End of the month, time for our mobile tech roundup. It’s that time of year we all wait for, big tech companies begin hosting their conferences, launch new concepts and products all wrapped up in keynote speeches featuring some of the biggest names in tech. We kicked off the season on May the 11th with Google I/O, and WWDC is just around the corner.

Here are the highlights and tech news that caught our eye this month:

Big Announcements at Google I/O 2022

Google I/O 2022 was packed with news from AI to Android and finally official news on the Pixel hardware. The two hour keynote, led by Sundar Pichai, can be watched in full here, but if you’ve not got time to watch the whole thing, we’ve noted some of our highlights:

Pixel watch drops in Autumn (or fall as they call it over there)
We all knew it was coming, there were leaks everywhere! But the official announcement gives a deeper insight into the software we can expect, including an integration with fitbit – which I’m sure will delight many users.

Forget Pixel 6, it’s all about the Pixel 7
As well as sharing the new models of Pixel 6, a mid-market version, which features the Tensor chip. Expected to be available late July, not sure how many people will be lining up for this device, especially with WWDC round the corner. We didn’t hear much about the Pixel 7, but they did share a sneak peek.

Google-IO keynote screenshot.png

Android 13 – time to test your apps
Android 13 looks like it will be building on the features from Android 12, Material You will be added to more places and although this next update won’t be revolutionary, it will give developers much needed time to refine and make the improvements needed since the big change of Android 12.

New updates always mean it’s time to test. Now is the time to look ahead to upcoming releases and make sure you and your teams have enough time to test your digital products work.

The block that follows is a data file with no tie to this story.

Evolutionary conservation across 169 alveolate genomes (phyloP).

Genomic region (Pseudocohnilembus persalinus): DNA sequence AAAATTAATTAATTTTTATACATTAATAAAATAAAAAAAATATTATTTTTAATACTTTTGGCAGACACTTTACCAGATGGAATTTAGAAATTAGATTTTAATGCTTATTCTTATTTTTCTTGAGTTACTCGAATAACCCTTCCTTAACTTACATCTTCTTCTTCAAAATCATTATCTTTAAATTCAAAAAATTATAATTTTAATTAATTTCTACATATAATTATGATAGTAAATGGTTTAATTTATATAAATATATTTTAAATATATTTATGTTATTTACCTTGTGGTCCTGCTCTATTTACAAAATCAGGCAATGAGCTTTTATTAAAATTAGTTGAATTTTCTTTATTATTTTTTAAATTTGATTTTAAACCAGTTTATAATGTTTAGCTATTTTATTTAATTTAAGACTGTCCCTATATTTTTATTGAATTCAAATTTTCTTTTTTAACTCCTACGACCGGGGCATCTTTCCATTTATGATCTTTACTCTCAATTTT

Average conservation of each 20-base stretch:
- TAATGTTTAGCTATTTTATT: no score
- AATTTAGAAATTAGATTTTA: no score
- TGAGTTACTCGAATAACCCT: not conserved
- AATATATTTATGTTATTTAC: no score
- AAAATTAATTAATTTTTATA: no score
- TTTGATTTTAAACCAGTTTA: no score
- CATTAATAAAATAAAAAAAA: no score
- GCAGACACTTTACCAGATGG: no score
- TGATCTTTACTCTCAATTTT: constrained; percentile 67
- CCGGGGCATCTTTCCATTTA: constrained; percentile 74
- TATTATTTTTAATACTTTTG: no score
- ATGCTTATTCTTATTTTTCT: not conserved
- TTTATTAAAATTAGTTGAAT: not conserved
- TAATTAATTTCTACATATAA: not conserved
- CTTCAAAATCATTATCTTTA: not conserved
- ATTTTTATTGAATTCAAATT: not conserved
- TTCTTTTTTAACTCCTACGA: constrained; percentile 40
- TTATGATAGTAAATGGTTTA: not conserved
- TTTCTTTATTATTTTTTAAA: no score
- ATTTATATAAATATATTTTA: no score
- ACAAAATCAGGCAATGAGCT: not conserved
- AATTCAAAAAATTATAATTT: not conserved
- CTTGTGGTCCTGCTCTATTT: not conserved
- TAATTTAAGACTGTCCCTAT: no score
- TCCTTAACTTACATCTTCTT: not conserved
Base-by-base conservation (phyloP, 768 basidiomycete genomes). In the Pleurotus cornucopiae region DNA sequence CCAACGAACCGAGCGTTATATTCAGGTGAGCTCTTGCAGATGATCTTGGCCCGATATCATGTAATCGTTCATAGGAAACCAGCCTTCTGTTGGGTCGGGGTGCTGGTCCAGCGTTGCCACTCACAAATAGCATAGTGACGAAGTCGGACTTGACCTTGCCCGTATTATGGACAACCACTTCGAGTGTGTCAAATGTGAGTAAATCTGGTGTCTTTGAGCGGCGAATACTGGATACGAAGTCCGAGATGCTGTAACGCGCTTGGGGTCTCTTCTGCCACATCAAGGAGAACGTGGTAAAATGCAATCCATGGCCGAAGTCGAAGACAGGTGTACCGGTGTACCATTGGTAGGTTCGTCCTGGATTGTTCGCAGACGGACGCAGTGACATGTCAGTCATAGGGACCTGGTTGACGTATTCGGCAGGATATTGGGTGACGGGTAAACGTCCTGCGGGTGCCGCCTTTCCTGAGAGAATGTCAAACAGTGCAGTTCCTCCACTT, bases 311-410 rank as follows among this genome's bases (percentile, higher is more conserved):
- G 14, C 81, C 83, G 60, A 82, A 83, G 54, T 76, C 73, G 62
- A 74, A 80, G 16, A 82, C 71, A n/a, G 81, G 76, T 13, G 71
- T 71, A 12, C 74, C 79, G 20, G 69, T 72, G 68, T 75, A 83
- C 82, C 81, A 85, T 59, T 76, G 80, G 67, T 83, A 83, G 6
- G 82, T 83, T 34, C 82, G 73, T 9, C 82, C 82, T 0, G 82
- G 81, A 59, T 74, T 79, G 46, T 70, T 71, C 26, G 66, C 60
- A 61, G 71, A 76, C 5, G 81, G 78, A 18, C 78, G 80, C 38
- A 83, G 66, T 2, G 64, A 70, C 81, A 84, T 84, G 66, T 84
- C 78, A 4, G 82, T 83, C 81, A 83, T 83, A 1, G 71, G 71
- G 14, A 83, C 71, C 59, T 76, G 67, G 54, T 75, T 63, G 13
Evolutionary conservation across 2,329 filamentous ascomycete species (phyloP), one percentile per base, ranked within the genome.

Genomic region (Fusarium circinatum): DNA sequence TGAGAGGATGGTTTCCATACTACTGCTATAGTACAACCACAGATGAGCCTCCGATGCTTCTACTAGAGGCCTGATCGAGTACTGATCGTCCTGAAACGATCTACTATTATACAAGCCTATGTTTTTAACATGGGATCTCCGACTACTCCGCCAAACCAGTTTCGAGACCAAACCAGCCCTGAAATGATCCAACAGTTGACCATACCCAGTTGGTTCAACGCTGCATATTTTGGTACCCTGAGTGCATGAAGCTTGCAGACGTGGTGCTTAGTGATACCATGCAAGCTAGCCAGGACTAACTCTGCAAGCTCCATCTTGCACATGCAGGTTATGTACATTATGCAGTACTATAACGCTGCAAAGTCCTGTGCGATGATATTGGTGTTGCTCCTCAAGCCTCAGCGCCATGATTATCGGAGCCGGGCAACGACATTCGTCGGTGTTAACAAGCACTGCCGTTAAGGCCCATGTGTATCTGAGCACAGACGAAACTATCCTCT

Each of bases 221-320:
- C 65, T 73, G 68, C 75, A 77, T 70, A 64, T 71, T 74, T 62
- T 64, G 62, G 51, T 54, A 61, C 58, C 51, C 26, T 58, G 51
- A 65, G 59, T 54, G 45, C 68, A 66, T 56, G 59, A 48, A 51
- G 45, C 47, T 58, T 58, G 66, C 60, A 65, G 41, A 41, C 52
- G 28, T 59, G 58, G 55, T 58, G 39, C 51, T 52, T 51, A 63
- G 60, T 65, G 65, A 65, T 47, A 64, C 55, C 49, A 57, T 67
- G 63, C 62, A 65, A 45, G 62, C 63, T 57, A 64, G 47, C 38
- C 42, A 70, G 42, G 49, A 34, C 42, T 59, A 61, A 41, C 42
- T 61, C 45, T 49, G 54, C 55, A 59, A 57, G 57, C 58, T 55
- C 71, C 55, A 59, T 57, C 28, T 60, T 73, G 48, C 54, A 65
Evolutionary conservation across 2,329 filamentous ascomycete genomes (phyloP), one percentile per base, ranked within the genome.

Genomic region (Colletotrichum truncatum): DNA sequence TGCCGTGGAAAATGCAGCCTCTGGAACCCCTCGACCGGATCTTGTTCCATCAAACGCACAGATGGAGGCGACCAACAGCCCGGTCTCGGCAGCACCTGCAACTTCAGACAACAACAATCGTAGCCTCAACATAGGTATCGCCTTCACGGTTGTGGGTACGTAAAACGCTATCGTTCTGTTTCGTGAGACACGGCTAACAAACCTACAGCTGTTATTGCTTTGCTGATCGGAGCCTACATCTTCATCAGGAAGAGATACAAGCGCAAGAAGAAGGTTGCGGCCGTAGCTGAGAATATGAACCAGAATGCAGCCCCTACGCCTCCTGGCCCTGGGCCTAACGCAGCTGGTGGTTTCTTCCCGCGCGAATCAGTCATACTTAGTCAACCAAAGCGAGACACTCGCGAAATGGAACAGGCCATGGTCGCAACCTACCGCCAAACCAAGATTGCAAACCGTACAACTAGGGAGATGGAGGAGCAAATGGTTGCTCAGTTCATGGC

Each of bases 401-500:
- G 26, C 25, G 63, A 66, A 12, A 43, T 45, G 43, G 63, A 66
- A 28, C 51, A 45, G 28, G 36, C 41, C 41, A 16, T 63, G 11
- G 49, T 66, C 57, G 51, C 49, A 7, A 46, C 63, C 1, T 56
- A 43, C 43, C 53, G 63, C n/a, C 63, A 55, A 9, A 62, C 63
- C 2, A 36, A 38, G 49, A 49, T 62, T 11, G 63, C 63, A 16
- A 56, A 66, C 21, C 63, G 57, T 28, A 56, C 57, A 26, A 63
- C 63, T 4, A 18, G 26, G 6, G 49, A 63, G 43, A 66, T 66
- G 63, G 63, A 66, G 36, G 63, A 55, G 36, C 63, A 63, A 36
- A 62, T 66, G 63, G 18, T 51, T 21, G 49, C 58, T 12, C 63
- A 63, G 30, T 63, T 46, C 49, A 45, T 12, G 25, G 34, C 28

For more information on our Mobile Assurance Program click here.

AR glasses closed the show
Always keen to end with a showstopper, the keynote rounded up by showing off a pair of augmented reality glasses, capable of translating a conversation in real time.

screenshot from googleio smart glasses.png

And WWDC is Just Around the Corner…

With Google I/O out the way, attention can now turn to Apple’s yearly developer conference, WWDC. The pandemic shifted the conference online and although most of the conference is online, Apple have invited people back to their San Jose Convention Centre for a one-day event.

Although we have no idea what they’ll announce, there’s plenty of rumours and leaks to give us an initial idea:

iOS 16
Many people are hoping to see changes such as customisation options, couple more dedicated apps for device management. But similar to Android 13, it looks like this will be more of a maintenance update.

‘M2’ Apple Silicon
M1 was the surprise announcement back in March, but M2 is almost certain to appear at WWDC. It’s rumoured to appear on a new MacBook Air, but it’s unclear if the new laptop will feature.

AR/VR – will this be the year?
For almost 20 years we’ve been following Apple’s VR and AR journey. The virtual and augmented reality world has skyrocketed in popularity and this could be the turning point in Apple finally releasing a product. We expect the AR headset to be released in 2023 , with a sleek pair of AR glasses coming at a later date.

apple-ar-headset-concept-1 image credit 9to5 mac rumours

Will we get a sneak preview next week? Only time will tell…

And the final bit of news we thought we’d share…

The App Economy Shows No Signs of Slowing Down

A review by Sensor Tower showed the global app ecosystem set new records once again in 2021. The number of first time app installs is now at around 143.6 billion, increased ever so slightly from 2020.

Over the pandemic there was a huge jump in mobile app download and usage, driven by the change in environmental circumstances and countries adopting lockdowns. However, it is interesting to see this shift is continuing to impact figures, even with the return to normal.

To some extent, this year’s trends saw a bit of normalization after an unusual burst of activity in 2020. But other trends have remained the same — like the shrinking slice of consumer spend attributed to games, for instance, or how Android continually beats iOS on downloads but not on revenue.


Stay tuned: We’ll sit down with MD Rob Sandbach to get his thoughts once WWDC wraps up. Subscribe to keep informed and we’ll be back with more news next month.